Open Access: Using linked consumer registers to estimate residential moves in the United Kingdom

Each week, we select a recently published Open Access article to feature. This week’s article comes from the Journal of the Royal Statistical Society Series A and explains that the data on nature of residential moves in the United Kingdom is frequently insufficient for research purposes. Instead, the authors use consumer registers complied by the UK Consumer Data Research Centre to estimate the migration behaviour of the UK population. 

The article’s abstract is given below, with the full article available to read here.

Van Dijk, J.Lansley, G. &  Longley, P.A. (2021Using linked consumer registers to estimate residential moves in the United KingdomJournal of the Royal Statistical Society: Series A (Statistics in Society)001– 23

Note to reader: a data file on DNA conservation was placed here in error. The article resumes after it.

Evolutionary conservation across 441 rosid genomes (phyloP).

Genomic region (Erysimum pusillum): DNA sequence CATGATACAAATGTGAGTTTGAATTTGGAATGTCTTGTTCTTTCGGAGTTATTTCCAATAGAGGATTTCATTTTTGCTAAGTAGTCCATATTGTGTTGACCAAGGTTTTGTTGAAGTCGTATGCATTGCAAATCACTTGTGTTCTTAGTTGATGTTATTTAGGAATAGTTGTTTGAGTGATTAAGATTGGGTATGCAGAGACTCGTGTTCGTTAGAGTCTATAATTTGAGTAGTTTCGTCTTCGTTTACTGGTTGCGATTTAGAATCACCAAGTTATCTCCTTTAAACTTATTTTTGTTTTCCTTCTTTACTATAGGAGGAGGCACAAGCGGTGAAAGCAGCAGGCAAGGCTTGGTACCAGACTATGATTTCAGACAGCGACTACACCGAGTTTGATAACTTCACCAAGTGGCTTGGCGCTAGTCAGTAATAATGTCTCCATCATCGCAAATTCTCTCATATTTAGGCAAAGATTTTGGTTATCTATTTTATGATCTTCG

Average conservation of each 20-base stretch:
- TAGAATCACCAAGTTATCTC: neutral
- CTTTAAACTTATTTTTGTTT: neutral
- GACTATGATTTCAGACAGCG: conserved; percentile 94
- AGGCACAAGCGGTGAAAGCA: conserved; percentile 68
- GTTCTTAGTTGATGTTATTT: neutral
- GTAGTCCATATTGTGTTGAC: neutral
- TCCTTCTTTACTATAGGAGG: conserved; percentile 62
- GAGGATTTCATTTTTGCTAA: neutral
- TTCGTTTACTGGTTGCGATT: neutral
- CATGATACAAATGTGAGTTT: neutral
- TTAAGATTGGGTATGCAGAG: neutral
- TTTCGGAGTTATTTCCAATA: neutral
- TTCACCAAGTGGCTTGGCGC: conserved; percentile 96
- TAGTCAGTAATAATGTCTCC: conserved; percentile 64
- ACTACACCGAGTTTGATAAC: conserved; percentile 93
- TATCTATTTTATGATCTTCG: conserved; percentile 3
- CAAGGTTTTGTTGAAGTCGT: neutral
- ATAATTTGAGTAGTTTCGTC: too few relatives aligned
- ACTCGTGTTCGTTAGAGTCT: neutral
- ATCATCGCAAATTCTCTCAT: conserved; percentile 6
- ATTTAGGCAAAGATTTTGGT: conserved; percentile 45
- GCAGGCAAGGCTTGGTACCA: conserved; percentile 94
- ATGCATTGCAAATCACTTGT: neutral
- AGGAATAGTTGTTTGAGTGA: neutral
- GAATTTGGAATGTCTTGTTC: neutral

This paper argues that frequently updated data on the nature of residential moves and the circumstances of movers in the United Kingdom are insufficient for many research purposes. Accordingly, we develop previous research reported in this Journal to re-purpose consumer and administrative data in order to develop annual estimates of residential mobility between all UK neighbourhoods. We use a unique digital corpus of linked individual and household-level consumer registers compiled by the UK Consumer Data Research Centre, comprising over 143 million unique address records pertaining to the entire UK adult population over the period 1997–2016. We describe how records pertaining to individuals vacating a property can be assigned to their most probable residential destination, based on novel methods of matching names, assessing household composition, and using information on the date and probable distance of residential moves. We believe that the results of this analysis contribute highly granular, frequently updated estimates of residential moves that can be used to chart population-wide outcomes of residential mobility and migration behaviour, as well as the socio-spatial characteristics of the sedentary population.


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